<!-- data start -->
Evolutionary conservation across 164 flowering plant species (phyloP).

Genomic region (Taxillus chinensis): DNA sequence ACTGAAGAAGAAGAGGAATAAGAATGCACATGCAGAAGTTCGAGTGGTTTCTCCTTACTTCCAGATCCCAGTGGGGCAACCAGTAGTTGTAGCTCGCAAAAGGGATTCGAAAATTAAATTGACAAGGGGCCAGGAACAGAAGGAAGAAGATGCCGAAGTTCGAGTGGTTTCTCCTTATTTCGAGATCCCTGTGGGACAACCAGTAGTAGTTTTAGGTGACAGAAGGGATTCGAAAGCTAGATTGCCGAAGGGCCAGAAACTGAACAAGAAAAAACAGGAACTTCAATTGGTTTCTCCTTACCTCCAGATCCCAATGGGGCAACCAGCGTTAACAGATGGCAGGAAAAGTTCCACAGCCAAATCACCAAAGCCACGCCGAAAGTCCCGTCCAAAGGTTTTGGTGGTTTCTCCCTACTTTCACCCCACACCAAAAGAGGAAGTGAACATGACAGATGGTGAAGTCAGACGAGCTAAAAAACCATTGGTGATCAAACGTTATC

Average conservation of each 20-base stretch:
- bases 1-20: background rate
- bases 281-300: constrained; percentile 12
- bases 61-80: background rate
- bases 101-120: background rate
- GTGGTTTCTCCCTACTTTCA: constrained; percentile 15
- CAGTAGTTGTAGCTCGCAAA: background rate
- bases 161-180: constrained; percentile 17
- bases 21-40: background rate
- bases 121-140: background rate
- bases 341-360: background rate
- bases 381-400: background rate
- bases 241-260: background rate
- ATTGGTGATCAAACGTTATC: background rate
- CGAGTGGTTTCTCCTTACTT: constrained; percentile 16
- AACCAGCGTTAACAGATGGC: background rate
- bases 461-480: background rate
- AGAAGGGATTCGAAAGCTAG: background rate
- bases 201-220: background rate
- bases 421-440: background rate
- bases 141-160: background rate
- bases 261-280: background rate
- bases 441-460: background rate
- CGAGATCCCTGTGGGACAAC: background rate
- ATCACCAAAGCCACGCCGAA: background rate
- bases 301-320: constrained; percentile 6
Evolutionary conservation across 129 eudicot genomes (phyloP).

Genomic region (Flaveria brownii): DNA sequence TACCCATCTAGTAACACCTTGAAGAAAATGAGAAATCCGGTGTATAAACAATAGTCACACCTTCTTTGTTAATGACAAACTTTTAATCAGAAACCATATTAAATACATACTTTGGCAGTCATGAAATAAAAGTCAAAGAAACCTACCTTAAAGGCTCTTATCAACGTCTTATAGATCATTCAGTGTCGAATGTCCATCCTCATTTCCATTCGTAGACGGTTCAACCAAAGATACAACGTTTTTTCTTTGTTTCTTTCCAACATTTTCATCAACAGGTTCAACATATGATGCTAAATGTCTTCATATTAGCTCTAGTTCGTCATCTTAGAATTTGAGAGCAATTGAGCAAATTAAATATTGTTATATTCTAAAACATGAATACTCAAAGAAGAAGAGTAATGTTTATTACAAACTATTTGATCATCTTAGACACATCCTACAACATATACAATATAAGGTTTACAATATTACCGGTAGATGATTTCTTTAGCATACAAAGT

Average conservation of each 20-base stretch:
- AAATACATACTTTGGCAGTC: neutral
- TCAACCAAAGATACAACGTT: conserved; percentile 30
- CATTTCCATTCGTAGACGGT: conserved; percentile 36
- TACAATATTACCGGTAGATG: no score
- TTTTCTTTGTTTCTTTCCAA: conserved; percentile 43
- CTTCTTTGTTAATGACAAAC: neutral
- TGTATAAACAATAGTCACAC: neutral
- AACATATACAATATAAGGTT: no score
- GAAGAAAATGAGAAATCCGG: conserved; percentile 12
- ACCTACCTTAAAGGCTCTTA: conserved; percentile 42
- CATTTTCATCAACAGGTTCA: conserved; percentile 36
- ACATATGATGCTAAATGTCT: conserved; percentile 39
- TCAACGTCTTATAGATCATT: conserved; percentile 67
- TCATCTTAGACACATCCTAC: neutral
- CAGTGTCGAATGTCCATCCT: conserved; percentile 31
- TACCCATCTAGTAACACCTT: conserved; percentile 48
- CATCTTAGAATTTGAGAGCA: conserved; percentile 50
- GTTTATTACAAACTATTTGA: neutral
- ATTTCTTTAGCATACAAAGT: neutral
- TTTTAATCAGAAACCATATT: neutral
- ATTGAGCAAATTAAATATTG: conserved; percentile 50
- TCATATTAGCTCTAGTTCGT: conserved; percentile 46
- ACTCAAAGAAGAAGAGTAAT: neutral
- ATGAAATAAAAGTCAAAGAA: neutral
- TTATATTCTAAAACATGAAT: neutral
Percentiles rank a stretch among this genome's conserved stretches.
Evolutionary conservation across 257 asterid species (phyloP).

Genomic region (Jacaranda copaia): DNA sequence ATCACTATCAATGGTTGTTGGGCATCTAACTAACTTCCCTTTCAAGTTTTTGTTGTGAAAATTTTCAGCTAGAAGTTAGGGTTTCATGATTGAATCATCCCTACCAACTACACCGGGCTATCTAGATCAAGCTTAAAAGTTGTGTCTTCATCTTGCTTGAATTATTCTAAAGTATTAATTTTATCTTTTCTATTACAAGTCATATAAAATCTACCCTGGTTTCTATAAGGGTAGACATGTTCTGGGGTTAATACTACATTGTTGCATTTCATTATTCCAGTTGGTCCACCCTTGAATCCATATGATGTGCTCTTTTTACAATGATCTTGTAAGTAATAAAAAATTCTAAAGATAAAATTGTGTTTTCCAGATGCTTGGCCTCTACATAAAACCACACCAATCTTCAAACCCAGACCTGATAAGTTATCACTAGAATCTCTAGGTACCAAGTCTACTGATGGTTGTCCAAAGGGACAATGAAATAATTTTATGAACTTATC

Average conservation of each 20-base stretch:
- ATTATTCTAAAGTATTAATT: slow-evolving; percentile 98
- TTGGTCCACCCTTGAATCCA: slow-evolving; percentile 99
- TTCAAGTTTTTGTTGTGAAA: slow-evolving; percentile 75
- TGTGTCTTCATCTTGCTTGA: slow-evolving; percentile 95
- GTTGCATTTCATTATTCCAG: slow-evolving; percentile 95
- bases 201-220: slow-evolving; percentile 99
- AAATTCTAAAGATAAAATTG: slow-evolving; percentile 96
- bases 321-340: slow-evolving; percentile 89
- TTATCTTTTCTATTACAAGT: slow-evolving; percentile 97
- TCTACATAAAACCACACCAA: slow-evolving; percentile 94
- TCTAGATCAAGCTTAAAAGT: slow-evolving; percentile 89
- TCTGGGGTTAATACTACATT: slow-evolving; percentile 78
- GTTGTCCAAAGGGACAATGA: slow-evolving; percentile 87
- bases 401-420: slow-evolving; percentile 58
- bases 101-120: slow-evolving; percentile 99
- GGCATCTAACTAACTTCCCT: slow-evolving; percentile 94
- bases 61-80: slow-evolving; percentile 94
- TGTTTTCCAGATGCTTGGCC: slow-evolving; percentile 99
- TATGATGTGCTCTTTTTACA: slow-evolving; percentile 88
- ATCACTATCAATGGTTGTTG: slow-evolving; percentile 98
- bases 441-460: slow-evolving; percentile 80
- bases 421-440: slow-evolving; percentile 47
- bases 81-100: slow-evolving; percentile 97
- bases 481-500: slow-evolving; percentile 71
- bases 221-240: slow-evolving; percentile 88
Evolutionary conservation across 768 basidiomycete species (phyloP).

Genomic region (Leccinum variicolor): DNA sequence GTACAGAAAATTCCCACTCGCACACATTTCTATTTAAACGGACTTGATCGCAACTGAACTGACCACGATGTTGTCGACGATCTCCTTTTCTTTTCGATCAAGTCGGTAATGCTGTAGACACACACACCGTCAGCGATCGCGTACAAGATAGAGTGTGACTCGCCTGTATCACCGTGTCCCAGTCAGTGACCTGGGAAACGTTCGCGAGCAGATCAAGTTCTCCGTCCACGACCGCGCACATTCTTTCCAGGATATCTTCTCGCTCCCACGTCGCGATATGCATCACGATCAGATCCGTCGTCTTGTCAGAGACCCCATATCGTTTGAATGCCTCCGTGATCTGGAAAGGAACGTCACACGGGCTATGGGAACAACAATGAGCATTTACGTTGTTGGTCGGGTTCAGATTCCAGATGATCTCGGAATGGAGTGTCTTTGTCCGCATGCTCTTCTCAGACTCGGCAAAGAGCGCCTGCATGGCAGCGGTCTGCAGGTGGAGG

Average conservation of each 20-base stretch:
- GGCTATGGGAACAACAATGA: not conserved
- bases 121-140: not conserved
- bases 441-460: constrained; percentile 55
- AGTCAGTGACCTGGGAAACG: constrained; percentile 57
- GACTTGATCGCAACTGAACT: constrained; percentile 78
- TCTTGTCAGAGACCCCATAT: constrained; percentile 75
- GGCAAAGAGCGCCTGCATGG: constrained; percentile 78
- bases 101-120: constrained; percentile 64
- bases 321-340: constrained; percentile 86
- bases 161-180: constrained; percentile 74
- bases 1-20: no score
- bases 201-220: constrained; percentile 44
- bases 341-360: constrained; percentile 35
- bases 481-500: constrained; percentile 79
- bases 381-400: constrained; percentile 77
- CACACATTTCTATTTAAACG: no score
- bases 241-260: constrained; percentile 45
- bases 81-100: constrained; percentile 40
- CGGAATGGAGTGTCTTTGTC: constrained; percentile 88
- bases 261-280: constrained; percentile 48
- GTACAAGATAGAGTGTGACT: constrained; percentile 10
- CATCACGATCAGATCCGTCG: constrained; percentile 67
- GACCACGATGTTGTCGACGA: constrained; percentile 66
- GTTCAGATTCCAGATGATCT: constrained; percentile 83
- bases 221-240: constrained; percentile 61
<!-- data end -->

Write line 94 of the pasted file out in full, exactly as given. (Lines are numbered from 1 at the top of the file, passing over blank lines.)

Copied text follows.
- TCTTGTCAGAGACCCCATAT: constrained; percentile 75